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Faith And Film: SILVERDOCS Finds Religion

Thursday, June 15----One of the tenets of the American system of governing is a strict separation of church and state. It is very clearly written into our Constitution, and was certainly the intention of our "founding fathers", who had experienced the persecutions of state religions in Europe. This seperation between church doctrine and the rule of law has been scrupulously followed but that wall is definitely crumbling.

A number of documentaries premiering at the SILVERDOCS festival this week, look at the newly politicized role of religion, and its influence on domestic and international policy in the United States and other nations. At last evening's sold-out screening of JESUS CAMP, an eye-opening look at Missouri evangelicals, directed by SILVERDOCS alumni Heidi Ewing and Rachel Grady (who produced the highly regarded film BOYS OF BARAKA), the message was clear. Evangelical Christians in America are confident in their growing political influence. They see America as essentially a Christian nation (so much for multi-culturalism) and are using their considerable clout to formulate policy based on their religious beliefs.

In the film, set in and around Kansas City, Missouri in America's heartland, evangelical preachers and devout parents target young children for training into the precepts of the church, as well as indoctrinating them into its newly found fundamentalist perspective on such issues as abortion, gay rights and the secular media. At a summer camp set up for young people, the filmmakers profile both the teachers and the students, many of whom have become preachers of the gospel at the tender age of 10 or 11.

While parents taking control of the education and upbringing of their children is not alarming in itself (nearly 20% of all children in America are now being home schooled instead of attending public or private schools), the drilling of the children to espouse far right concepts that target liberals, gays, feminists and the government itself has dangerous implications. Not surprisingly, President George W. Bush is their poster child, a "born again" Christian who is in office due to God's will. Most of those interviewed in the film believe that Bush's Presidency is another palpable sign of the Second Coming of Christ, where all non-believers will be thrown into perpetual hellfire, and the "devout" will rule the earth. The film, a combination religious drama and horror film, is a shocking treatise on America's deliberate move to the right.

Several others films in the program delve into the personal and political implications of religious belief. DANIELSON: A FAMILY MOVIE, directed by JL Aronson, is a profile of the musically innovative Christian band Danielson Famile as they struggle to find their place in the secular music scene. Their popularity is a testament to the growing influence of Christian music on the radio, in concerts and on television. This music has evolved into sub-genres including pop, rock, gospel, rock-n-roll and even heavy metal. As an added treat for SILVERDOCS audiences, the Danielson Familewill perform live at a special post-screening concert.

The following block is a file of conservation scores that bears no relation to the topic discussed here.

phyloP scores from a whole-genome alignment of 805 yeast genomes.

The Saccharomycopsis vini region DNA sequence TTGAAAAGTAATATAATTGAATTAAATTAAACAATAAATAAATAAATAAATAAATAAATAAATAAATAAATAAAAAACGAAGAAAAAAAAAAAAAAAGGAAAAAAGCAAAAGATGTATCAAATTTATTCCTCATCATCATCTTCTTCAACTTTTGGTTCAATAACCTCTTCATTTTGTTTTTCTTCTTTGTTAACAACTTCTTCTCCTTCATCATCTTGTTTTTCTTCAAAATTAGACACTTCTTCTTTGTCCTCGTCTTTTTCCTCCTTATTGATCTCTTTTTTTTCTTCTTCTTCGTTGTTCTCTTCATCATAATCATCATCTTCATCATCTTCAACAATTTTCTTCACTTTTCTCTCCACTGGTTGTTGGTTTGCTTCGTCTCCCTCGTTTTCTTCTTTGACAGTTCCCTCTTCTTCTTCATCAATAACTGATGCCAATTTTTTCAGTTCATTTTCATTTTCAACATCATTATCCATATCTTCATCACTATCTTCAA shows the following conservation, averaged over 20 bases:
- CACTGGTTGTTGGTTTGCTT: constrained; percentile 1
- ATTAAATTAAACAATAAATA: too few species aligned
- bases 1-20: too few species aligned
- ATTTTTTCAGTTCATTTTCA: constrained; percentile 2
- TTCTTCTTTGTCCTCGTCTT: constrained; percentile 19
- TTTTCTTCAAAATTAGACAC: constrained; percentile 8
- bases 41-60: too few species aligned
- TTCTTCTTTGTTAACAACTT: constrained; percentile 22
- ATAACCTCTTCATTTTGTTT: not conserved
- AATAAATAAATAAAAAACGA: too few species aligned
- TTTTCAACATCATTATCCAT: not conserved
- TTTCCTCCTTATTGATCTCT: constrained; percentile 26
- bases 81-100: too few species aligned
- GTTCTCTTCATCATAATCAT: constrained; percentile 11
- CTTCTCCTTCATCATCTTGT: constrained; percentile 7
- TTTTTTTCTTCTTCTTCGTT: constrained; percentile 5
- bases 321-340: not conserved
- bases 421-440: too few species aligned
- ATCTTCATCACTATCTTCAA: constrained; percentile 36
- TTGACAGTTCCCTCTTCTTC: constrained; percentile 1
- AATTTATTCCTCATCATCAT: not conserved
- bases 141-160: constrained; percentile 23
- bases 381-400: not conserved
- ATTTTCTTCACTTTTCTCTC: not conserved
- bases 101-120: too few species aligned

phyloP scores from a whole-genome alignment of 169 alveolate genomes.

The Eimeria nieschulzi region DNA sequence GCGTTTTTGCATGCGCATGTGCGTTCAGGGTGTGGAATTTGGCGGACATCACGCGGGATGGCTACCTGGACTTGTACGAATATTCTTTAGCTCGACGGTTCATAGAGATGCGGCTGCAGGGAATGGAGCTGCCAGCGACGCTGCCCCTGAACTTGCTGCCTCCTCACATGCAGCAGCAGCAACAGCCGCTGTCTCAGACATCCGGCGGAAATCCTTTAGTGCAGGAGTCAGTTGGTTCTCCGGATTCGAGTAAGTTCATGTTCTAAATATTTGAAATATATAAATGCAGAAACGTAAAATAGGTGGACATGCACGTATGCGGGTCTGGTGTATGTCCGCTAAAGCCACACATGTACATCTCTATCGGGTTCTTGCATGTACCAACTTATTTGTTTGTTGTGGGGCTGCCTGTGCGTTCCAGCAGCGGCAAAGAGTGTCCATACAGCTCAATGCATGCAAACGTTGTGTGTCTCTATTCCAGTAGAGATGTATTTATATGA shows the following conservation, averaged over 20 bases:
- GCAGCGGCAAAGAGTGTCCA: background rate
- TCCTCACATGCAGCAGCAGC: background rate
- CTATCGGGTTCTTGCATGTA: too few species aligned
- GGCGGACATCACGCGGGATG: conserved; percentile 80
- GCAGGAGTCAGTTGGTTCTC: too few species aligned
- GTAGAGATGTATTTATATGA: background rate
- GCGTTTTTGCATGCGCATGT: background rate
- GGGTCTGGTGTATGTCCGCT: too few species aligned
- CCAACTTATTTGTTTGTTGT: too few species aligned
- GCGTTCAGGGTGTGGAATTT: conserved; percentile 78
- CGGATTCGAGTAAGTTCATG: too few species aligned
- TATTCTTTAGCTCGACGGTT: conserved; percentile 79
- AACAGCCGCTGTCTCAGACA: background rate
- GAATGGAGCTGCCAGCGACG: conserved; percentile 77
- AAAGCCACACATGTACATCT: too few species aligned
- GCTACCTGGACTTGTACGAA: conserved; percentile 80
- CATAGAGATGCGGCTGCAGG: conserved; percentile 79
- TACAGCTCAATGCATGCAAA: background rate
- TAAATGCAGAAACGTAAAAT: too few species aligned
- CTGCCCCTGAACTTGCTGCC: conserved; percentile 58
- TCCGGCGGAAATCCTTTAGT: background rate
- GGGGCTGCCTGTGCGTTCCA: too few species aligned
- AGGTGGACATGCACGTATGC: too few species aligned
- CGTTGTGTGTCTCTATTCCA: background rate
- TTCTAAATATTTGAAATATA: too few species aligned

JONESTOWN: THE LIFE AND DEATH OF THE PEOPLES TEMPLE, directed by Stanley Nelson, is a harrowing tale of the religious followers of the cult leader Jim Jones, who enduced a mass suicide in one of the 1970s most shocking tales of religious extremism. Featuring never-before-seen archival and personal video footage, award-winning documentarian Nelson traces Jim Jones' origins, his childhood poverty and the ideaologies behind his movement. Poignant interviews with survivors of the mass suicide personalize this sensational footnote to America's fanatical embrace of cultish religious values.

In US director John Mounier's BEYOND EYURV, a more personal struggle is chronicled in the story of a young man who leaves his ultra-orthodox Hasidic community to find meaning in the secular world. The film follows the struggles of Moshe Galan as he tries to support himself and deal with the temptations of the greater world, once he has left the close-knit community of his birth. His struggle to find his place in the world, while rejecting the close-mindedness of his former family and mentors, is a highly personal mission of how to accomodate belief in God with an equally strong belief in man.

The Closing Plenary Session of the International Documentary Conference, which runs parallel to the Festival, will also focus on religion in films. Titled ENVISIONING FAITH THROUGH THE DOCUMENTARY LENS, the panel discussion to be held on Saturday will attempt to answer complex questions of how documentary films can help us better understand the role of faith in our lives. Leading experts and several Festival filmmakers will discuss the power of film to transport an audience inside the world of devout believers (be they Orthodox Jews, Islamic Fundamentalists or Evangelical Christians) to better appreciate their choices and religion's role in our society.


Sandy Mandelberger
24framespersecond

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Dates: June 13-18, 2006


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